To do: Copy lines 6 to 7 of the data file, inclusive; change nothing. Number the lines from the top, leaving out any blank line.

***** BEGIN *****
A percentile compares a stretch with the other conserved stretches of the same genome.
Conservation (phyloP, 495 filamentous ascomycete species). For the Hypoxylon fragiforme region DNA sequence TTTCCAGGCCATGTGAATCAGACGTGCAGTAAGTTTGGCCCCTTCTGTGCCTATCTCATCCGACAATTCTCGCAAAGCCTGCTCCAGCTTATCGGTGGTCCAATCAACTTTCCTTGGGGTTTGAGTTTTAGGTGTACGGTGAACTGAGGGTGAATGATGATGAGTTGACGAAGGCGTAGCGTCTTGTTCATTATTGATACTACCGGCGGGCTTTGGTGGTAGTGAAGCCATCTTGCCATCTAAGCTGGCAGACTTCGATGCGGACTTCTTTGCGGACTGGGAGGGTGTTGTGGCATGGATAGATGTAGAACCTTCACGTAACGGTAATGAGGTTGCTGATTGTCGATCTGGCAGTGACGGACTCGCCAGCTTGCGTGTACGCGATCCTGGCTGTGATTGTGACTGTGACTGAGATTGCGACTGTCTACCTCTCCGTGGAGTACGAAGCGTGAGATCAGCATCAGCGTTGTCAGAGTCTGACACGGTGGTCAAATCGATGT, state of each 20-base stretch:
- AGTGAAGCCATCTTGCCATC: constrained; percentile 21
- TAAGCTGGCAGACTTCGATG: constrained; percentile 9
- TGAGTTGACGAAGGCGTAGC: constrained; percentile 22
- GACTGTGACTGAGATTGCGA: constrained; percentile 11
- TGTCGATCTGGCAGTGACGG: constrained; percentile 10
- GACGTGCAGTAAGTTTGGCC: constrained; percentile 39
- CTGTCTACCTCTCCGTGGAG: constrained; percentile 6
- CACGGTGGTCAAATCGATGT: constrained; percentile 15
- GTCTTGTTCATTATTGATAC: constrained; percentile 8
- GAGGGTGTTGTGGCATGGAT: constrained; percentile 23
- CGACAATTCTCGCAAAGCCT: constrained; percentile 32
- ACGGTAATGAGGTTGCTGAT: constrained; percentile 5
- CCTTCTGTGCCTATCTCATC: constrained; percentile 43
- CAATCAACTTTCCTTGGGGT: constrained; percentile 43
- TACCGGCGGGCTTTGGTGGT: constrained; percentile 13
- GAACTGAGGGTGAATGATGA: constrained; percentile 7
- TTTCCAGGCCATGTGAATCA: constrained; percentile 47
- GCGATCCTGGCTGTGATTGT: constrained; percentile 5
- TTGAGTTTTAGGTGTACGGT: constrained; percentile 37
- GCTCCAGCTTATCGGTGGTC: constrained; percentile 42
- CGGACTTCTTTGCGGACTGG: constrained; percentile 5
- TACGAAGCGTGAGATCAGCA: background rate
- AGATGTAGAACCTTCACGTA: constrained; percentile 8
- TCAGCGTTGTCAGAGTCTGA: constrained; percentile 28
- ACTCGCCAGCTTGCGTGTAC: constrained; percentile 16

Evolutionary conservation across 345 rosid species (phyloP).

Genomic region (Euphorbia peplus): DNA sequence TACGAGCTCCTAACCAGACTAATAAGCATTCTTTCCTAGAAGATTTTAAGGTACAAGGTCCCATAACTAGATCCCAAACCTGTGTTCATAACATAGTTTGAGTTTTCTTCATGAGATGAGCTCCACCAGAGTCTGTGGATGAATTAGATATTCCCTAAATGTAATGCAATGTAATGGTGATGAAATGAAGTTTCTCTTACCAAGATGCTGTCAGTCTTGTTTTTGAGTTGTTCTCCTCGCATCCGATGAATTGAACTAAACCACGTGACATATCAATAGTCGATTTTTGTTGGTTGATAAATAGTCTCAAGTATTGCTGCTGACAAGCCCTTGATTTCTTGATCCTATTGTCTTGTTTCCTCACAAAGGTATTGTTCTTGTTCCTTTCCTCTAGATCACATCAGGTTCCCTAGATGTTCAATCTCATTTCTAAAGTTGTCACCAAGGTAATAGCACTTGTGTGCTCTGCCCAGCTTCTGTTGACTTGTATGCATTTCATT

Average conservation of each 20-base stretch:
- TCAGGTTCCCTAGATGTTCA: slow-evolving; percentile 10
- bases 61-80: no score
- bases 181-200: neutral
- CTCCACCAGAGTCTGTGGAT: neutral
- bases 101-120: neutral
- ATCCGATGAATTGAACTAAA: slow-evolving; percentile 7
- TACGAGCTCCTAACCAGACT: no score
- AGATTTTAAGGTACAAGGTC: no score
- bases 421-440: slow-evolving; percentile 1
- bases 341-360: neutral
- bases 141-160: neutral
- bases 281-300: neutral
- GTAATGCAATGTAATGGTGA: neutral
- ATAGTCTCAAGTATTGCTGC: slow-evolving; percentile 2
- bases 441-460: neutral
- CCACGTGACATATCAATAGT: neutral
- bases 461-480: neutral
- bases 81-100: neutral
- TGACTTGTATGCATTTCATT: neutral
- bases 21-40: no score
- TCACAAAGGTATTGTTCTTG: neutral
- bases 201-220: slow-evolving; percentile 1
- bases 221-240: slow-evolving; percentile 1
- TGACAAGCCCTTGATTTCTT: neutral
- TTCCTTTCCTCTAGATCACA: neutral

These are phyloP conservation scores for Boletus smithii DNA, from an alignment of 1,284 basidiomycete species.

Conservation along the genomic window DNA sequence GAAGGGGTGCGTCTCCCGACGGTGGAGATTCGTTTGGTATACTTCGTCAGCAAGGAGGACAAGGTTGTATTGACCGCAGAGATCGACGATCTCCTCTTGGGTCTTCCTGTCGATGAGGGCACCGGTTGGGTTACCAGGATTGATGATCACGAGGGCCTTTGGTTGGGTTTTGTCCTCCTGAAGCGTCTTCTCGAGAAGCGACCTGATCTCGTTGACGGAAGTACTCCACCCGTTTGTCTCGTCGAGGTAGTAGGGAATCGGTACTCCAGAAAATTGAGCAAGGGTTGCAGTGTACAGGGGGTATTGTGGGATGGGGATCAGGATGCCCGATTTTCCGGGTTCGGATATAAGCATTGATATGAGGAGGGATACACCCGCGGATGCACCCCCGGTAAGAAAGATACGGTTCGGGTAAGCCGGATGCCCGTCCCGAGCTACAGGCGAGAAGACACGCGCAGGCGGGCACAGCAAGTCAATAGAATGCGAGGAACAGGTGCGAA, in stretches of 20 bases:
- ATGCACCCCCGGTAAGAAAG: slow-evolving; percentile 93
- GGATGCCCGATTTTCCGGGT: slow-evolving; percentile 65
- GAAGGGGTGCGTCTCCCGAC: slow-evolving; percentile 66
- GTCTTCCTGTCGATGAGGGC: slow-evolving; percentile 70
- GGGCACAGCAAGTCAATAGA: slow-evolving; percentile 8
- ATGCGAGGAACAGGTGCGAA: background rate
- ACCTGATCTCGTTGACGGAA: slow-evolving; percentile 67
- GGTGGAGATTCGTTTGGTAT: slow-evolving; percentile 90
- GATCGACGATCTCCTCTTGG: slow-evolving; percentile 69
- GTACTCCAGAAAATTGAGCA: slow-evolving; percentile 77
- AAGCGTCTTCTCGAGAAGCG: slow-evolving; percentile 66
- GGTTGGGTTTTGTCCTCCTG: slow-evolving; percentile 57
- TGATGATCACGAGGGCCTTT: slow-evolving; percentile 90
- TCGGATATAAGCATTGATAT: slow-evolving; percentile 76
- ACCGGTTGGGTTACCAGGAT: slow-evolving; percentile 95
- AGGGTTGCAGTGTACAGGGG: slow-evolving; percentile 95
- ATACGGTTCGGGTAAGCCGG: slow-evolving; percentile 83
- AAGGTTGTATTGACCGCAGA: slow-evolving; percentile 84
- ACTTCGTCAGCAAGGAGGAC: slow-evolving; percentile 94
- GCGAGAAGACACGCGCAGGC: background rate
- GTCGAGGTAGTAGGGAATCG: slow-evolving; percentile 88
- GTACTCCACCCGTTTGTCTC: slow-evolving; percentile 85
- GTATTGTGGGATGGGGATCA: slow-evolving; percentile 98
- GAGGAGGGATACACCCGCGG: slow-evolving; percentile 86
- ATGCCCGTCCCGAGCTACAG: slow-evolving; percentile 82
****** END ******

- GACTGTGACTGAGATTGCGA: constrained; percentile 11
- TGTCGATCTGGCAGTGACGG: constrained; percentile 10